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Electromyographic study of the ragidospasticity of athetosis
  1. Colin J. Andrews1,
  2. Peter Neilson2,
  3. L. Knowles3
  1. Division of Neurology, The Prince Henry Hospital, Sydney, Australia
  2. The School of Medicine, University of New South Wales, Sydney, Australia

    Abstract

    The static and dynamic components of the tonic stretch reflex and shortening reactions have been studied in 10 patients with athetosis. EMG activity could be recorded only from the biceps muscle when the patient was at rest. The dynamic stretch reflex increased with the velocity of stretching in all muscles examined except the biceps. The biceps stretch reflex was found to be inhibited by increasing muscle length, whereas the stretch reflexes of triceps, hamstrings, and quadriceps muscles were facilitated by increasing muscle length. Reinforcement increased resting activity in the biceps and the dynamic shortening reaction of the triceps muscle. Both these effects were suppressed by the action of phenoxybenzamine. Although phenoxybenzamine was shown to reduce muscle tone in a double-blind controlled trial, no corresponding improvement was detected in involuntary movements or the patients' performance in a tracking test. The differences between the pattern of hypertonus in athetosis, Parkinson's disease, spasticity, and activated normal subjects are presented in discussion.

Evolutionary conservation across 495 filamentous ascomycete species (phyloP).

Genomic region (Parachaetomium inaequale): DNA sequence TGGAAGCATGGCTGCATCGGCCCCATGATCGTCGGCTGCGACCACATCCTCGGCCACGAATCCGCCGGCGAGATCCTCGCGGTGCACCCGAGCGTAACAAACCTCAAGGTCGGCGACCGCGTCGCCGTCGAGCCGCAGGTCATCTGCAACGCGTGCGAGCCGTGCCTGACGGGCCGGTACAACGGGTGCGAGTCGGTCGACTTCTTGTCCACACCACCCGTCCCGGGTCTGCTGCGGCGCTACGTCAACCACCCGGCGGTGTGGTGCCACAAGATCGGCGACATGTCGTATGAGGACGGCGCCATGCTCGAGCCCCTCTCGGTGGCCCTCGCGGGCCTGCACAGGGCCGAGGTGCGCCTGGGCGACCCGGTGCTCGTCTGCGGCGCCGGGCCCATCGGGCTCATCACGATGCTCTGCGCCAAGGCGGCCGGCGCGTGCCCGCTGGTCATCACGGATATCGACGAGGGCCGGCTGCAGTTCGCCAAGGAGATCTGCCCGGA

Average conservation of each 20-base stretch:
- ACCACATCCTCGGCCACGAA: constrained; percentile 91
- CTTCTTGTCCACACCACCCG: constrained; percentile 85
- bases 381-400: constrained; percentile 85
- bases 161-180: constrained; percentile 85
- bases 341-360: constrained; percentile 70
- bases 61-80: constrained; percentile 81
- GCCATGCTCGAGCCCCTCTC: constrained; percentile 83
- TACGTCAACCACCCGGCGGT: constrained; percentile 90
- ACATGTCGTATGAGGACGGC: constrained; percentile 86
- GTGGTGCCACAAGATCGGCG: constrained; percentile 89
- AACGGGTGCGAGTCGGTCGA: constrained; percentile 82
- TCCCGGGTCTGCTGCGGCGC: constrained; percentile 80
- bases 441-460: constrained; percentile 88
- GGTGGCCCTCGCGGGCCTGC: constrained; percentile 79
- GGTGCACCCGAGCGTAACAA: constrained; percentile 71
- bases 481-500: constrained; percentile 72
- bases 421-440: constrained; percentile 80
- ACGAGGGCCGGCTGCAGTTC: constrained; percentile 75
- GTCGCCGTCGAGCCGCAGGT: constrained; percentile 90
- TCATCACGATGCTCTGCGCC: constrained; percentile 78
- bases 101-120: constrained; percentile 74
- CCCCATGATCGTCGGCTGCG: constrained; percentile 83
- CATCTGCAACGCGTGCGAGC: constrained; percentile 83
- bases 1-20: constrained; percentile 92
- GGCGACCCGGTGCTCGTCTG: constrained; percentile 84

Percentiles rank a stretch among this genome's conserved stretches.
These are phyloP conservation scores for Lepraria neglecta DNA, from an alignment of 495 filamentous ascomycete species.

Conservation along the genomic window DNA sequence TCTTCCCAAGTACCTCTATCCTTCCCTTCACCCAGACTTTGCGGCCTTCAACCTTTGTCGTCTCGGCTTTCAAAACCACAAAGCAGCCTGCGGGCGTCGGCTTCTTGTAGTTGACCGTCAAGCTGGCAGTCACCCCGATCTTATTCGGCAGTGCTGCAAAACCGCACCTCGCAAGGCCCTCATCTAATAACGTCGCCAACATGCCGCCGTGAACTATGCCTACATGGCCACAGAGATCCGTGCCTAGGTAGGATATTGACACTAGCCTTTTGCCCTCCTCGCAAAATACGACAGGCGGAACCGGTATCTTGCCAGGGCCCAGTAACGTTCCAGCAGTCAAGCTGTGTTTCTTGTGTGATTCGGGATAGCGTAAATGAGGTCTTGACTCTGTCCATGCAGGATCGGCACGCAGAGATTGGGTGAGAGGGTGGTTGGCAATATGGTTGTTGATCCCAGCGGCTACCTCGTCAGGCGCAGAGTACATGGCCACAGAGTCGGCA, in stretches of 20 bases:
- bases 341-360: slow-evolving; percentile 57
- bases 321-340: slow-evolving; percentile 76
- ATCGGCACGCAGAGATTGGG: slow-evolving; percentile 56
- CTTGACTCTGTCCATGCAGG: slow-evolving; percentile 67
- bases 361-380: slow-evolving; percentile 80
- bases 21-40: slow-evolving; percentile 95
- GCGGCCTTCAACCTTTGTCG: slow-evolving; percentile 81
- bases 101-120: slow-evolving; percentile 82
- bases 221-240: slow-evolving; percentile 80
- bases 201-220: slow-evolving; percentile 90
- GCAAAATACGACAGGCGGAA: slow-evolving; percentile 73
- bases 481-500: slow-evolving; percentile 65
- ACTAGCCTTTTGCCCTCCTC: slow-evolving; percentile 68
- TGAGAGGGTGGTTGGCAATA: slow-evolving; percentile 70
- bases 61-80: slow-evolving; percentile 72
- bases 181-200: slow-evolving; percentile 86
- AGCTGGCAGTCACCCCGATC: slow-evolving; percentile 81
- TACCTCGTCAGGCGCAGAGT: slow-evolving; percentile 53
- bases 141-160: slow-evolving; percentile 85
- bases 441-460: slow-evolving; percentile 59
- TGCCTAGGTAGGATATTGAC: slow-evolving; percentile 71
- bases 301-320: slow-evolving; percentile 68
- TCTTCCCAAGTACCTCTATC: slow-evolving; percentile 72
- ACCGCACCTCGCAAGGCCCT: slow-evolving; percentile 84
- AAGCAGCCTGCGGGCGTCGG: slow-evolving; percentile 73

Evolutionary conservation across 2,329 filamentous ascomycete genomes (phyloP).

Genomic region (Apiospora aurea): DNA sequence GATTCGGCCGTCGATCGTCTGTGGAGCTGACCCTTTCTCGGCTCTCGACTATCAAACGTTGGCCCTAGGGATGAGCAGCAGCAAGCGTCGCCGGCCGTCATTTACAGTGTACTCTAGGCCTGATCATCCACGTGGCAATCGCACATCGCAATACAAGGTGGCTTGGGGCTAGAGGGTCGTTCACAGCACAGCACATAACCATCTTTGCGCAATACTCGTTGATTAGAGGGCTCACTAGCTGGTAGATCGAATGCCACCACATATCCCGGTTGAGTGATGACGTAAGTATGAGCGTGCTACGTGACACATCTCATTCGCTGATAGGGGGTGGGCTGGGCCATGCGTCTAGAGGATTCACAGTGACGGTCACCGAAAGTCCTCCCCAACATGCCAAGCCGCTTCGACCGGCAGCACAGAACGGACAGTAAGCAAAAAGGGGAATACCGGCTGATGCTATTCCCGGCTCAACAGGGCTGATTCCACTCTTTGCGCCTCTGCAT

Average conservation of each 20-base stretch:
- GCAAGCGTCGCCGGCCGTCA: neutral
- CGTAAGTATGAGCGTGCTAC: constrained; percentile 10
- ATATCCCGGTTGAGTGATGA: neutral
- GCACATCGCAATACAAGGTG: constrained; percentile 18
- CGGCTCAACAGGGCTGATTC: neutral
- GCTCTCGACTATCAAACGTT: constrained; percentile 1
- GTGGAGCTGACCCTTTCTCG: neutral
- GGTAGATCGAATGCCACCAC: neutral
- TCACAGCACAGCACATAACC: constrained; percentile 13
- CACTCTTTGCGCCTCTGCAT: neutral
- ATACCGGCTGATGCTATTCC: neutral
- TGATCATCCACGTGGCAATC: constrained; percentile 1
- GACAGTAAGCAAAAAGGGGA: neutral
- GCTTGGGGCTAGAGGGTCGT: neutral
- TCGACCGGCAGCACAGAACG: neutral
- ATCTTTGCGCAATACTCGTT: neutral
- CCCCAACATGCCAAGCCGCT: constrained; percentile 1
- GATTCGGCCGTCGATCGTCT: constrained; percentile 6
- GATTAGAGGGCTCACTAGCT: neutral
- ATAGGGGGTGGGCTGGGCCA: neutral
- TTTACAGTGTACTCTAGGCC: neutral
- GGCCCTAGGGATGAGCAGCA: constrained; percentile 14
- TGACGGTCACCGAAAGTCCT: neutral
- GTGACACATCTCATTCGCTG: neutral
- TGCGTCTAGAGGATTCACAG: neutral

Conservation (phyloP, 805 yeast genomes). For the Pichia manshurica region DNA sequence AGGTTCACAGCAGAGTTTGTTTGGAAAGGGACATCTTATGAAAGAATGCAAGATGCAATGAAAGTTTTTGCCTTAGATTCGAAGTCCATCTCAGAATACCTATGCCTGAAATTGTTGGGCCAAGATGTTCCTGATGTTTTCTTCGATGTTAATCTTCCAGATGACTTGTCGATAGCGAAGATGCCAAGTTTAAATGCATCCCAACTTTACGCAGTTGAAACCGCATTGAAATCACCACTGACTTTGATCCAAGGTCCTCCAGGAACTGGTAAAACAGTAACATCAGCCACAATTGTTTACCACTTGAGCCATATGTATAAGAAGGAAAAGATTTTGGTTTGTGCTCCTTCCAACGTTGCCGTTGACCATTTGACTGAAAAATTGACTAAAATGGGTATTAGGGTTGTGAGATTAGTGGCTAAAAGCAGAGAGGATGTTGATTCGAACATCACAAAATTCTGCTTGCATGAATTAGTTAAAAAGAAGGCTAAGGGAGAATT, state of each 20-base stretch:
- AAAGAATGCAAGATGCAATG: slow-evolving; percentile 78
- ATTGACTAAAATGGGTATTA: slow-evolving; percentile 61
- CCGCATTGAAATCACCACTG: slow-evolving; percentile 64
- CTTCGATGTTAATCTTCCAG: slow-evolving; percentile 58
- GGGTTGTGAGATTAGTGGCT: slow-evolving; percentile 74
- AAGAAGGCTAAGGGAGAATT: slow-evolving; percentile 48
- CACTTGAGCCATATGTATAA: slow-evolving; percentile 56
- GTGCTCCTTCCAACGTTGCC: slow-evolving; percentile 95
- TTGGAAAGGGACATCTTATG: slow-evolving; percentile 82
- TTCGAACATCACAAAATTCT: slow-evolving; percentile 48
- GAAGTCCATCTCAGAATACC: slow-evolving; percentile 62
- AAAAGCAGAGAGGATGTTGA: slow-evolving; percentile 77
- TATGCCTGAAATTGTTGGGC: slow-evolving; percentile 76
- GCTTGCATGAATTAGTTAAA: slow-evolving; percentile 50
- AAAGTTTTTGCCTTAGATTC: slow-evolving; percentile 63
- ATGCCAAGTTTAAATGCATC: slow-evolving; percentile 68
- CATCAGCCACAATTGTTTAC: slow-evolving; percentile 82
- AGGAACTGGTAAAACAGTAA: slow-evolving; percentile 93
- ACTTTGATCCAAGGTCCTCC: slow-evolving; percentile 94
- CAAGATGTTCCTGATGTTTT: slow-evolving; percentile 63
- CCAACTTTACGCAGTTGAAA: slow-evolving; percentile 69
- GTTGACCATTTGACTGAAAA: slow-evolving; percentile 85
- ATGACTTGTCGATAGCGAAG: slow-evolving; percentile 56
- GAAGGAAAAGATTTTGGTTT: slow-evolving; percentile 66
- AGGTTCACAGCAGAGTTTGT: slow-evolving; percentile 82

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    Footnotes

    • 1 Edwin and Daisy Street Fellow in Neurology.

    • 2 Centre Industries Research Scholar.

    • 3 Research Assistant, National Health and Medical Research Council of Australia.

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